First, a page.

RE: Ya, but...
3/15/2012 7:55:48 PM
Somewhat wrong here, they could pull the phone records if there are any. They do have apps that let you make calls without using the smart phones number or phone service. Anyone can use those free internet call services on a smart phone. But still this guy is on parole so they dont need a warrant if that is stated in his terms.
Also if this guy is on parole and he is required to declare things like this and they find him with it that is all they need to search it. You make certain agreements when you go on parole so this guy new about it. If they wanted they could find him in violation of his parole and send him back to jail.
This is not new so I dont know what all the fuss is about? The practice of parole has been around for a long time. Its not like this was a warrantless search or something. We cant spend our time fighting the wrong battles here. The FBI probably didnt want the guy to know so he or his cohorts wouldn't run. Making a request to google is a little iffy but they went down the right road by going to a judge so they still have not done anything unlawful or unethical. That is for the judge to dicide.
I didnt see any links to the terms of this guys parole so this is just guess work anyway. It is an article with vary little info so none of us can really form an educated opinion.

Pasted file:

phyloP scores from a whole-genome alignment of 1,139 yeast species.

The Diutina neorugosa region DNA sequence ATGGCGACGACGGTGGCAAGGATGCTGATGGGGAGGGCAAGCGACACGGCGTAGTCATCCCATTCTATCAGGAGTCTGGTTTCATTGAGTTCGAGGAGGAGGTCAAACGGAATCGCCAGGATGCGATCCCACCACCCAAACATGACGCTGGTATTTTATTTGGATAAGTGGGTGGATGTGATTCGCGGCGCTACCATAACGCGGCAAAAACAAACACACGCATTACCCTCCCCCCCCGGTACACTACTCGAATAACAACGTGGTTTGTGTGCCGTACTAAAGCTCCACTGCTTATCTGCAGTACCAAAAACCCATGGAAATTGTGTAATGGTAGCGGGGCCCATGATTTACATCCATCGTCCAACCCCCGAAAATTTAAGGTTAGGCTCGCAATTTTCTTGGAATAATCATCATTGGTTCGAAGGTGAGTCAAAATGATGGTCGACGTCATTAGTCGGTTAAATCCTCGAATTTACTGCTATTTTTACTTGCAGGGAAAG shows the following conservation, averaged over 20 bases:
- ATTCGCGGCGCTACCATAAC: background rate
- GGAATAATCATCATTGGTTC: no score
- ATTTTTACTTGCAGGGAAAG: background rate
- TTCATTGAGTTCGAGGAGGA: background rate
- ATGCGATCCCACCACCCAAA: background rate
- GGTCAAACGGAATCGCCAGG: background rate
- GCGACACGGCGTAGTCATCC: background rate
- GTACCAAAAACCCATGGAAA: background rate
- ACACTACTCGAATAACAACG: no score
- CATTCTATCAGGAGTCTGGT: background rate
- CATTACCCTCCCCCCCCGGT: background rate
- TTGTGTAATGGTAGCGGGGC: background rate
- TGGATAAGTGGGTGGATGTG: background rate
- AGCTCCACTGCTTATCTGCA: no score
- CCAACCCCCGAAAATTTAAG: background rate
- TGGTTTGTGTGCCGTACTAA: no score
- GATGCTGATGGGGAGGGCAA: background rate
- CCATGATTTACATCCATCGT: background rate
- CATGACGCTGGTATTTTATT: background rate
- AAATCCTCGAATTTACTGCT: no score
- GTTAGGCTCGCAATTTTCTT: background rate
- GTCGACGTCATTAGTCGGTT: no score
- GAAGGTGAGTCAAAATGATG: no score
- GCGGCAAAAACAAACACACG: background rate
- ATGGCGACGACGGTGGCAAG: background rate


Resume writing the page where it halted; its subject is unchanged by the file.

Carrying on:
RE: Ya, but...
3/15/2012 10:55:55 PM
Exactly what I was thinking!
Parole implies a conditional release prior to the completion of all obligations to the state for a crime.
As for the others spouting off about legalizing pot, right to bare arms, etc . . . Wrong article!
Seriously, to many opinions, not enough facts. Blaming Mexico's destabilization on weed? How about cocaine and crystal meth (the latter being a major export since the crack down on the sale of primary ingredients in the US)? The fact is, whatever is outlawed will become an avenue for illegal trafficking. Does that mean I'm say legalize it all? Not even a little, and I'm very much on the fence re. the right answer. But I also encourage everyone to learn more than a 60min hist. channel episode's worth of sociology, anthropology, and medical jargon to make a decision. Oh, and re. no drug problems in the days of the constitution . . . though the opium war didn't hit until the 1840's the precipitants dated back to the 18th century (that's 1700's for those unaware - it's ok, that's how we learn.)
As for our parole friend having his rights violated . . . the 8th Amendment (1791) was a little vague. :P
Ugh but I'm sure I'm wasting my time . . . DTech comment page's aren't renowned for their discourse!
More questions and fewer almost facts please . . .